Overlooked Gems of My Lifetime

Credit is given where credit is due regarding the overlooked gems of my lifetime.

Tuesday, July 12, 2005

Tom Arnold

Don’t get the wrong idea: I’m not a fan of the works of Tom Arnold or the man himself. Rather, over the course of many years, I’ve come to appreciate his position as Hollywood’s modern-day Everypatheticman. When he was first foisted on the public as Roseanne’s Yoko,* I found even a few seconds of him hogging space on the small screen unbearable. All those nervous tics and giggles and desperate glances for approval, the beads of sweat, the self-deprecating attempts at pussywhipped humor, the likely hair plugs… Hell, I could look in the mirror and find my own pathetic condition more amusing.

Then came The Jackie Thomas Show, a short-lived sitcom in which Arnold played a version of what we suspected was himself, a pompous no-talent comic who lucked into starring on his own sitcom. With a strong supporting cast and some more forgiving house mates at the time, I watched a few episodes, and I had to admit it was not half bad. More importantly, for the first time, I started to see the unmistakably human despair and longing behind his less-flattering surface desperation. I would come to appreciate more of this quality as he began his role as co-host of Fox Sports’ in appropriately named The Best Damn Sports Show Period. As a host and interviewer, the guy is incapable of simply giving himself over to his subject, incapable of taking himself out of the equation.

Arnold’s crowning achievement as an overlooked gem of my lifetime came during a Fresh Air with Terry Gross interview that I listened to a few years ago while sitting in my car, waiting for my Mom and my boys to take care of some last-minute impulse Christmas shopping. He discussed his struggles with various addictions, his weight, his troubled upbringing, his time with Roseanne, and just about every other train wreck you could imagine. Arnold was calmer than I’d ever heard him, but that eager-beaver, open-nerve desperation was still lurking. In a time where too many people want to be a star and where “reality”-based attempts at exploiting various interpersonal weaknesses rule the airwaves, there’s something reassuring about Tom Arnold carving out his niche as America’s true no-talent star. David Brent's got nothing on this guy.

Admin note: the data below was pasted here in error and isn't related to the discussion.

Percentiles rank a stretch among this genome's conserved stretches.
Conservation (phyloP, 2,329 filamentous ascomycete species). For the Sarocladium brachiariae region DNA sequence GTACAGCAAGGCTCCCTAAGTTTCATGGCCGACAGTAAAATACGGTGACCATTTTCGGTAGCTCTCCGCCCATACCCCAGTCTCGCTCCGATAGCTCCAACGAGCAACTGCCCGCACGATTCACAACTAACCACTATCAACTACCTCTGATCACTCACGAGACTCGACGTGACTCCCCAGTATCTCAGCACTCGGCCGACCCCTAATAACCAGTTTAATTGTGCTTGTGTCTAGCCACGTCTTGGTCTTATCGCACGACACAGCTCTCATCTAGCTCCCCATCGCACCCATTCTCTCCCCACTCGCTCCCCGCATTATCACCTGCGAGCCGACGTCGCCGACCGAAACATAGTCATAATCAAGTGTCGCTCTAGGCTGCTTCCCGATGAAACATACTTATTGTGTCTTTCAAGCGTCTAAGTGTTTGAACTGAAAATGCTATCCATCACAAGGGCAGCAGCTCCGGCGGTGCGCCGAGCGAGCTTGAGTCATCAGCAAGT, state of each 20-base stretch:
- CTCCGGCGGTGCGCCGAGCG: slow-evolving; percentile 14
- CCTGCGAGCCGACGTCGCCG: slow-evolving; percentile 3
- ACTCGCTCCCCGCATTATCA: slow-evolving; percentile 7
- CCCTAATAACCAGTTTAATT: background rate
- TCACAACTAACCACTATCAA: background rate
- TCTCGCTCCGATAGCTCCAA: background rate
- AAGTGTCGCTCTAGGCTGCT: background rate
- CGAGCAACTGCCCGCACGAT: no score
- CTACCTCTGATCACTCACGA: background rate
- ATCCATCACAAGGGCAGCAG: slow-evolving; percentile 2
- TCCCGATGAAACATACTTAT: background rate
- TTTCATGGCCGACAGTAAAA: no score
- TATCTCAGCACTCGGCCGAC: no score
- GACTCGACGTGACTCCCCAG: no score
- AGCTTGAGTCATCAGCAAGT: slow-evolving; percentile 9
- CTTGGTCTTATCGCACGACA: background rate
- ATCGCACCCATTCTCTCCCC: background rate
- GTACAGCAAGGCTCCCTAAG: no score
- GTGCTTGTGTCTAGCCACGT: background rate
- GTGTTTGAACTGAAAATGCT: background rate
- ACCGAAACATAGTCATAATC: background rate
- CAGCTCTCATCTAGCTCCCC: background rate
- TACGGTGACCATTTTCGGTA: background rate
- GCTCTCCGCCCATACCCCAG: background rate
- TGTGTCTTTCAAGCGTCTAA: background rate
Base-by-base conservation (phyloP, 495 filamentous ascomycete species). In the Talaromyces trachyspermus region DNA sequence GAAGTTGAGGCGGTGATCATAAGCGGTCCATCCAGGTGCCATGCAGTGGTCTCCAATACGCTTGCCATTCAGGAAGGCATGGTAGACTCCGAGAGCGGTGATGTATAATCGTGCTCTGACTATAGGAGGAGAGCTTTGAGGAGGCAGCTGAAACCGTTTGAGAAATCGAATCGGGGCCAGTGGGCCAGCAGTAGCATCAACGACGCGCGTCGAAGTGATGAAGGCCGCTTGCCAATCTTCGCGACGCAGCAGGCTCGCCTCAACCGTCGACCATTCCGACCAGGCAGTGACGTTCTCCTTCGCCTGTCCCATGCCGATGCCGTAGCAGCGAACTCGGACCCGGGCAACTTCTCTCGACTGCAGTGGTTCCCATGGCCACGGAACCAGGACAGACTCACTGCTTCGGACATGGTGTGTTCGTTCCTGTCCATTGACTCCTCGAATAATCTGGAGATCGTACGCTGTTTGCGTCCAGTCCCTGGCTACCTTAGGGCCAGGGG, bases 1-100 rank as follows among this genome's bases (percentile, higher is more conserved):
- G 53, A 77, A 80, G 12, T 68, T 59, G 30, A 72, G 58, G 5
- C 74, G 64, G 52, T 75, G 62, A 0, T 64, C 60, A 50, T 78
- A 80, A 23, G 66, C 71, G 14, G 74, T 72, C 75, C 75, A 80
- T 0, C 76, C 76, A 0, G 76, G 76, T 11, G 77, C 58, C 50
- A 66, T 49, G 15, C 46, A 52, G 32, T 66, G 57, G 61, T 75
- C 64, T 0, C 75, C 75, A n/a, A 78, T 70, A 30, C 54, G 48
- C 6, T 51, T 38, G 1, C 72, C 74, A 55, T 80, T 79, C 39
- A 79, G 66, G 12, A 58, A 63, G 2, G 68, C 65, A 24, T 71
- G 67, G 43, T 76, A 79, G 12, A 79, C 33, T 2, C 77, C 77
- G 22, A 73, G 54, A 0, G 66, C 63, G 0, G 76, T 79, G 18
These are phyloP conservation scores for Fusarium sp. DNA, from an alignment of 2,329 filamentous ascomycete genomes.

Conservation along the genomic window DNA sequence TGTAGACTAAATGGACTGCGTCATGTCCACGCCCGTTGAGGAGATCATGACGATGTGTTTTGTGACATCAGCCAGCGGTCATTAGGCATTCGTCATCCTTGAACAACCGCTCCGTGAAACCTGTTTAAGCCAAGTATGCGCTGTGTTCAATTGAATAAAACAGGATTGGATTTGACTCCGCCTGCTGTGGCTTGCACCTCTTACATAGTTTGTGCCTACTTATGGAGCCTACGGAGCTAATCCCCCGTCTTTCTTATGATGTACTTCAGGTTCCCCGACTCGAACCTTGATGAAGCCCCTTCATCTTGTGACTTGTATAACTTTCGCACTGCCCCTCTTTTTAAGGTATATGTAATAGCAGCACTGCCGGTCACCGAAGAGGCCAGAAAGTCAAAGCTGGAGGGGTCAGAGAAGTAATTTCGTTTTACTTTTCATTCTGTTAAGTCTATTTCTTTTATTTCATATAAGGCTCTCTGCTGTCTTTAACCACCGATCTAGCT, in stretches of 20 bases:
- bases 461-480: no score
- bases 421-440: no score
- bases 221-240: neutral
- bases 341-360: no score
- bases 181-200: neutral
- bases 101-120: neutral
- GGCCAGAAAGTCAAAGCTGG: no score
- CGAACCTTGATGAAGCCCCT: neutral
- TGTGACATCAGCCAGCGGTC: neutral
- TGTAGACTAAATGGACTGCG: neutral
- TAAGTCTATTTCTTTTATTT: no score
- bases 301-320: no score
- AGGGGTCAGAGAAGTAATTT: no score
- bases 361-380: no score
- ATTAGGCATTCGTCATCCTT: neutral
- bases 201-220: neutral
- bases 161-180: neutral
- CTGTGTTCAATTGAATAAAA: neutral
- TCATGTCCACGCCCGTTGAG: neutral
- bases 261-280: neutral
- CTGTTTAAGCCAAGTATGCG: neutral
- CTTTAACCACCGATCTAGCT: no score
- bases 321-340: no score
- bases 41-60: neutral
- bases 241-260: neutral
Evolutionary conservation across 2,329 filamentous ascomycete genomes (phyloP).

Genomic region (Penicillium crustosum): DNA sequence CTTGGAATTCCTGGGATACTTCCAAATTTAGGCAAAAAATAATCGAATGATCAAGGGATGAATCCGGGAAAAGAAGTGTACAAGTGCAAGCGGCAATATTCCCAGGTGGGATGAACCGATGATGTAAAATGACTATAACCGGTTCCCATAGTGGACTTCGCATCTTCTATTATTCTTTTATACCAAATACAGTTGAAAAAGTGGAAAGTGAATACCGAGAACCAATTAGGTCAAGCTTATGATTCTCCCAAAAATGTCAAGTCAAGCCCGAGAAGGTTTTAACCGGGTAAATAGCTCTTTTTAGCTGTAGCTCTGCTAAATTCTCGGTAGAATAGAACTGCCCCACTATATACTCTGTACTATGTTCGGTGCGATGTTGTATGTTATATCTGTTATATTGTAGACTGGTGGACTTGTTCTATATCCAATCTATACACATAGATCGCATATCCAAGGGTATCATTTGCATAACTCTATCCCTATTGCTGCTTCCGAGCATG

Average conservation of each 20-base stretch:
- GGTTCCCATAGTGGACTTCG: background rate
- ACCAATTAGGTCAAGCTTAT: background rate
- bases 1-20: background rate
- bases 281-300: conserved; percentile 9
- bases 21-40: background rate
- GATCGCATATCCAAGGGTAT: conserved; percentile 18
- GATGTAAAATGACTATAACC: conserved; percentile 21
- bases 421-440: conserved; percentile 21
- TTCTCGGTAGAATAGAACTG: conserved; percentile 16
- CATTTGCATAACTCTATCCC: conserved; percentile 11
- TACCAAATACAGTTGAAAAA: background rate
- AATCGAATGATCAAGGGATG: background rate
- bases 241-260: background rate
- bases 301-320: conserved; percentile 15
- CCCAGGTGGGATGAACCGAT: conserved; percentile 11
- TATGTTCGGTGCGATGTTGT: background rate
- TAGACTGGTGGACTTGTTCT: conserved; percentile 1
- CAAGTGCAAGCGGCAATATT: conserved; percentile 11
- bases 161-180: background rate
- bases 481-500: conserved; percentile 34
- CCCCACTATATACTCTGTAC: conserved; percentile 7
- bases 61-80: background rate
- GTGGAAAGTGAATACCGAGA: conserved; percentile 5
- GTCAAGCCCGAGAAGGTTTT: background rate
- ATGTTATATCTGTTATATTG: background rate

*I had already found Roseanne’s act tired long before Tom joined in on it, so maybe the Yoko analogy isn’t quite accurate (and not that I ever faulted John for Yoko, but that’s another story).


  • At 11:57 PM, Blogger Dan Buskirk said…

    Right on, Mr Frankenslade. It was on the late lamented Tom Snyder show that I first warmed up to him. He agreed he would be nowhere without Rosie's help, although at the time she was bad-mouthing him endlessly while carousing with that bodyguard she promoted to the job of "spouse". He also talked about the fact that he thought since he was a kid that he would be famous, he just never thought how. Years later he was working in a meat packing plant and he figured out how he could be famous: a miracle would have to happen. He said Rosie interest in him was his miracle. It was a surprisingly humble statement.

    Since then he has been surprisingly effective in a couple of films; in the Steve Buscemi-directed ANIMAL FACTORY he's believably creepy as the horny hillbilly prison rapist and in the recent HAPPY ENDINGS he's a romantic sap who is taken gets taken advantage of. His career will probably outlive Ms. Barr's.


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